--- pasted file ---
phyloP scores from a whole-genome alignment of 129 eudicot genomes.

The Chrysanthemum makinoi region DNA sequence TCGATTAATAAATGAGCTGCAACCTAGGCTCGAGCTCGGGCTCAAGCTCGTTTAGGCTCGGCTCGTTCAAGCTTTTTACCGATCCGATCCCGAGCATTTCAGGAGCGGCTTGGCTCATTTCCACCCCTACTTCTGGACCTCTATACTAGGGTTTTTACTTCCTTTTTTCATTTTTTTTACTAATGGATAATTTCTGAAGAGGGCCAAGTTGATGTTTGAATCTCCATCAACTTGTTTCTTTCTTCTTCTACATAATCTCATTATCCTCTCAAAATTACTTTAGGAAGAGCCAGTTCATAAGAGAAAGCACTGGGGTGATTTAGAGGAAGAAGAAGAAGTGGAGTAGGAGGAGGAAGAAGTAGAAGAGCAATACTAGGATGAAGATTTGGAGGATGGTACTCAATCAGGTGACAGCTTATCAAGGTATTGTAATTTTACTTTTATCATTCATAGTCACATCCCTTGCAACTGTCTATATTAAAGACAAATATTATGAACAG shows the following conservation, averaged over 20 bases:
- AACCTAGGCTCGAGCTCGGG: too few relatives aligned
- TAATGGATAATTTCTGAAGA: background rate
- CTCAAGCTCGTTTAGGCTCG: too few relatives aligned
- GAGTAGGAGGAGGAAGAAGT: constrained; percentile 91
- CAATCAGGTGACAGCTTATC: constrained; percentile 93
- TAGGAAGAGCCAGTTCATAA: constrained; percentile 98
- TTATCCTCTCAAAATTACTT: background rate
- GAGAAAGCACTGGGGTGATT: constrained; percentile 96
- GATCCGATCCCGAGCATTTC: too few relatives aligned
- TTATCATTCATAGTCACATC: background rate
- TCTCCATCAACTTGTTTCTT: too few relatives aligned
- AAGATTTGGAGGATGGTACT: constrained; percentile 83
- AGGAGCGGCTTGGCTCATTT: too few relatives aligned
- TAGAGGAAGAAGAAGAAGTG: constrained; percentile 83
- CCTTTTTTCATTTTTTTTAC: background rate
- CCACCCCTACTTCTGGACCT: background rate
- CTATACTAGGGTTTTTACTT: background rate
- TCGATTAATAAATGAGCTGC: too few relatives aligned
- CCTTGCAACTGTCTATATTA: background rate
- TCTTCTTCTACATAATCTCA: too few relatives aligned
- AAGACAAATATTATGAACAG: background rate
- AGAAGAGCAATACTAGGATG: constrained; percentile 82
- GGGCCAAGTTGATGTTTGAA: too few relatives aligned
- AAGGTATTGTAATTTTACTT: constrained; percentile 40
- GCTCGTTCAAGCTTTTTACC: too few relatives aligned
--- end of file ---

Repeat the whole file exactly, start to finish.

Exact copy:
phyloP scores from a whole-genome alignment of 129 eudicot genomes.

The Chrysanthemum makinoi region DNA sequence TCGATTAATAAATGAGCTGCAACCTAGGCTCGAGCTCGGGCTCAAGCTCGTTTAGGCTCGGCTCGTTCAAGCTTTTTACCGATCCGATCCCGAGCATTTCAGGAGCGGCTTGGCTCATTTCCACCCCTACTTCTGGACCTCTATACTAGGGTTTTTACTTCCTTTTTTCATTTTTTTTACTAATGGATAATTTCTGAAGAGGGCCAAGTTGATGTTTGAATCTCCATCAACTTGTTTCTTTCTTCTTCTACATAATCTCATTATCCTCTCAAAATTACTTTAGGAAGAGCCAGTTCATAAGAGAAAGCACTGGGGTGATTTAGAGGAAGAAGAAGAAGTGGAGTAGGAGGAGGAAGAAGTAGAAGAGCAATACTAGGATGAAGATTTGGAGGATGGTACTCAATCAGGTGACAGCTTATCAAGGTATTGTAATTTTACTTTTATCATTCATAGTCACATCCCTTGCAACTGTCTATATTAAAGACAAATATTATGAACAG shows the following conservation, averaged over 20 bases:
- AACCTAGGCTCGAGCTCGGG: too few relatives aligned
- TAATGGATAATTTCTGAAGA: background rate
- CTCAAGCTCGTTTAGGCTCG: too few relatives aligned
- GAGTAGGAGGAGGAAGAAGT: constrained; percentile 91
- CAATCAGGTGACAGCTTATC: constrained; percentile 93
- TAGGAAGAGCCAGTTCATAA: constrained; percentile 98
- TTATCCTCTCAAAATTACTT: background rate
- GAGAAAGCACTGGGGTGATT: constrained; percentile 96
- GATCCGATCCCGAGCATTTC: too few relatives aligned
- TTATCATTCATAGTCACATC: background rate
- TCTCCATCAACTTGTTTCTT: too few relatives aligned
- AAGATTTGGAGGATGGTACT: constrained; percentile 83
- AGGAGCGGCTTGGCTCATTT: too few relatives aligned
- TAGAGGAAGAAGAAGAAGTG: constrained; percentile 83
- CCTTTTTTCATTTTTTTTAC: background rate
- CCACCCCTACTTCTGGACCT: background rate
- CTATACTAGGGTTTTTACTT: background rate
- TCGATTAATAAATGAGCTGC: too few relatives aligned
- CCTTGCAACTGTCTATATTA: background rate
- TCTTCTTCTACATAATCTCA: too few relatives aligned
- AAGACAAATATTATGAACAG: background rate
- AGAAGAGCAATACTAGGATG: constrained; percentile 82
- GGGCCAAGTTGATGTTTGAA: too few relatives aligned
- AAGGTATTGTAATTTTACTT: constrained; percentile 40
- GCTCGTTCAAGCTTTTTACC: too few relatives aligned